Frédéric Tcheng's documentary about the outsized fashion personality is a celebration of a singular sartorial vision
HALSTON (Frédéric Tcheng, U.S.). 105 minutes. Rating: NNNN
After Diana Vreeland: The Eye Has To Travel and Dior And I, documentarian Tcheng delivers another historical documentary about an outsized fashion personality. It’s his thing, and he’s very good at it, and the man who called himself Halston is a fine subject.
Halston – who gave Jackie Kennedy the iconic pillbox hat for her husband’s inauguration in 1961, and parlayed his celebrity connections into superstar status of his own by the mid-70s – is a compelling mystery in the film, brought to life through archival clips and the recollections of famous friends like Liza Minnelli, Marisa Berenson and Joel Schumacher and colleagues like Tom Fallon, who was his assistant at Bergdorf’s – and who, early on, speaks to the designer’s awareness that as talented as they might be, he and his fellow designers would never be seen as anything more than “trained faggot poodles” to the wealthy people they dressed.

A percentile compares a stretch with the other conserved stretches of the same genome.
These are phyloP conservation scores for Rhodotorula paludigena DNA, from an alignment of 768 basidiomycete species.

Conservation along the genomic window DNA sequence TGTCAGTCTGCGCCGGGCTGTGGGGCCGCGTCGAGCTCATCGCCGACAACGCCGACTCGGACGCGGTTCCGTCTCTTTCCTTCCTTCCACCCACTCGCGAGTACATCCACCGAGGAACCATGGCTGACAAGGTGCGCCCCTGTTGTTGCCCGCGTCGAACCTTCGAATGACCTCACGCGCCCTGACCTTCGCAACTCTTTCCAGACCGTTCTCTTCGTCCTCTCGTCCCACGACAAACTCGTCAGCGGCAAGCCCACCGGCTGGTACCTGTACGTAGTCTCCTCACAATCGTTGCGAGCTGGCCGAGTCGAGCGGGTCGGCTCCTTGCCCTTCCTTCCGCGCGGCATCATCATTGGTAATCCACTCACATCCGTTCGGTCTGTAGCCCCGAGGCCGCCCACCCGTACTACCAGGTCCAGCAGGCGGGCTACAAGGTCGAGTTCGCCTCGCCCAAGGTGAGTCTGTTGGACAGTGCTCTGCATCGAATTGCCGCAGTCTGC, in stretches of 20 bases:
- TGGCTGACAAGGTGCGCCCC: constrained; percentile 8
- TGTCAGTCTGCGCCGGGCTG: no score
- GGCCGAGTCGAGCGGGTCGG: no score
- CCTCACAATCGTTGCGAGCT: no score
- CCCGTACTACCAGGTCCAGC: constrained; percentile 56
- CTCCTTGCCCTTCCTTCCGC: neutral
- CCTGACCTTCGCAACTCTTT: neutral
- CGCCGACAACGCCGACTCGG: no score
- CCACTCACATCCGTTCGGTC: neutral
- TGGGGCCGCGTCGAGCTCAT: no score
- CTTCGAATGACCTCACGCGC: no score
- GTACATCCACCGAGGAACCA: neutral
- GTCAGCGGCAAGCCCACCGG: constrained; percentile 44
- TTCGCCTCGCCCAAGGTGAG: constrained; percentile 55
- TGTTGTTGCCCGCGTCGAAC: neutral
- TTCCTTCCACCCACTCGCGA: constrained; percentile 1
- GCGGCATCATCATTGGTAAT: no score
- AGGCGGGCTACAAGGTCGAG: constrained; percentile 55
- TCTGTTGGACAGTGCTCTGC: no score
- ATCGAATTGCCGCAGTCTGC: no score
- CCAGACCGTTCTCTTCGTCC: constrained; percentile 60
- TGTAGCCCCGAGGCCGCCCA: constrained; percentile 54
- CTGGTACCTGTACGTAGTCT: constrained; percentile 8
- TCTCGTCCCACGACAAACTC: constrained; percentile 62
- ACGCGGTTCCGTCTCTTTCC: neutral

Tcheng implies this was behind Halston’s drive to become a global brand, which led to some bad business decisions in the 80s and a fall from grace from which he never had the chance to recover.
But the film isn’t so much a rise-and-fall tragedy as a celebration of a singular sartorial vision. Half a century later, the clothes really do look splendid.